Flask-Navigation

Build navigation bars in your Flask applications.

Installation

$ pip install Flask-Navigation

Configuration

Just like the most of Flask extension:

from flask import Flask
from flask.ext.navigation import Navigation

app = Flask(__name__)
nav = Navigation(app)

Or use the app factory pattern:

nav = Navigation()
nav.init_app(app)

Create Navigation Bar

nav.Bar('top', [
    nav.Item('Home', 'index'),
    nav.Item('Latest News', 'news', {'page': 1}),
])

@app.route('/')
def index():
    return render_template('index.html')

@app.route('/news/<int:page>')
def news(page):
    return render_template('news.html', page=page)

The created navigation bars are accessible in any template with app context

<ul>
    {% for item in nav.top %}
    <li class="{{ 'active' if item.is_active else '' }}">
        <a href="{{ item.url }}">{{ item.label }}</a>
    </li>
    {% endfor %}
</ul>

The pre-defined html attributes is available too:

nav.Bar('top', [
    nav.Item('Home', 'index', html_attrs={'class': ['home']}),
    nav.Item('Latest News', 'news', {'page': 1},
             html_attrs={'class': ['news']}),
])
<ul>
    {% for item in nav.top %}
    <li class="{{ 'active' if item.is_active else '' }}">
        {{ item }}
    </li>
    {% endfor %}
</ul>

You can also have direct access to the current active item:

<h2>{{ nav.top.current_item.label }}</h2>

Nested Items

Items are nestables:

nav.Bar('top', [
    nav.Item('Home', 'index'),
    nav.Item('Latest News', 'news', {'page': 1}),
    nav.Item('Nestable', 'nestable', items=[
        nav.Item('Nested 1', 'nested-1'),
        nav.Item('Nested 2', 'nested-2'),
    ]),
])
<ul>
    {% for item in nav.top %}
    <li class="{{ 'active' if item.is_active else '' }}">
        {{ item }}
        {% if item.items %}
        <ul>
            {% for child in item.items %}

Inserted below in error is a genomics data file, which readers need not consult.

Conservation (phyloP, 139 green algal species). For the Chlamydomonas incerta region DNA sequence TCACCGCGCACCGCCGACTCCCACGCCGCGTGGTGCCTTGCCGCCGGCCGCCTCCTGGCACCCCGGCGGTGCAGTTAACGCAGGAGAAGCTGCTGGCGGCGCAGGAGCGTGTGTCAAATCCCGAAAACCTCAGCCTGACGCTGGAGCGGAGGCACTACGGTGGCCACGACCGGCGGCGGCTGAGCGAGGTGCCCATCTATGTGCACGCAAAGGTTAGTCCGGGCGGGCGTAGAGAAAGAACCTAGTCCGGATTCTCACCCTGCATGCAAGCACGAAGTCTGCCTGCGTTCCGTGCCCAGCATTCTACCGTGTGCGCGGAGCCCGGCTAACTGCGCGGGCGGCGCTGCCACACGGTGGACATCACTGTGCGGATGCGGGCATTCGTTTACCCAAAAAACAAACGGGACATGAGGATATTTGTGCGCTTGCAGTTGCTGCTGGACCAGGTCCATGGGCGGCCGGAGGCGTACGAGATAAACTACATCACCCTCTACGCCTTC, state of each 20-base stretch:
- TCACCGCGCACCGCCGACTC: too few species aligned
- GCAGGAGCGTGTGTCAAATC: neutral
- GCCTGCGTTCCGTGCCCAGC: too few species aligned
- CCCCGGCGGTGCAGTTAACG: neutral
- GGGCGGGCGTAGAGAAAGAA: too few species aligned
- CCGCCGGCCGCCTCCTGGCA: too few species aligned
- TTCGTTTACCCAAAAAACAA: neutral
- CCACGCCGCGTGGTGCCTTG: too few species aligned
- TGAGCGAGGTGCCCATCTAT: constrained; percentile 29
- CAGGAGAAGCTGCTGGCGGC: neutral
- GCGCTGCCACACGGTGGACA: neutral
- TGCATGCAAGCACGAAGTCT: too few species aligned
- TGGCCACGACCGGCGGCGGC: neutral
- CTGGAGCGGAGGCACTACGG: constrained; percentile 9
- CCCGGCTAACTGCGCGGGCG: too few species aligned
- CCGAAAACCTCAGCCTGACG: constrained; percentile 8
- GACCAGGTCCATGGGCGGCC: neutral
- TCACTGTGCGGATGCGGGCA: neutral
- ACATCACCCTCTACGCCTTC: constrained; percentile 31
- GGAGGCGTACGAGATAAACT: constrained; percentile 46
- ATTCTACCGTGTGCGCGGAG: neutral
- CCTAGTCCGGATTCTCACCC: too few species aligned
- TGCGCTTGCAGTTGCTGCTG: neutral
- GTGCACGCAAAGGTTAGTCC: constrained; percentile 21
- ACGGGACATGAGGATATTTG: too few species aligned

<li class="{{ 'active' if child.is_active else '' }}">
            {{ child }}
            </li>
            {% endfor %}
        </ul>
        {% endif %}
    </li>
    {% endfor %}
</ul>

API

Extension Class

class flask.ext.navigation.Navigation(app=None)

The navigation extension API.

class ItemReference

The identity tuple of navigation item.

Parameters:
  • endpoint (str) – the endpoint of view function.
  • args (dict) – the arguments of view function.
Navigation.init_app(app)

Initializes an app to work with this extension.

The app-context signals will be subscribed and the template context will be initialized.

Parameters:app – the flask.Flask app instance.

Internal Classes

class flask.ext.navigation.navbar.NavigationBar(name, items=None, alias=None)

The navigation bar object.

alias_item(alias)

Gets an item by its alias.

current_item

Get the current active navigation Item if any.

New in version 0.2.0.

initializer(fn)

Adds a initializer function.

If you want to initialize the navigation bar within a Flask app context, you can use this decorator.

The decorated function should nave one paramater nav which is the bound navigation extension instance.

class flask.ext.navigation.item.Item(label, endpoint, args=None, url=None, html_attrs=None, items=None)

The navigation item object.

Parameters:
  • label – the display label of this navigation item.
  • endpoint – the unique name of this navigation item. If this item point to a internal url, this parameter should be acceptable for url_for which will generate the target url.
  • args – optional. If this parameter be provided, it will be passed to the url_for with endpoint together. Maybe this arguments need to be decided in the Flask app context, then this parameter could be a function to delay the execution.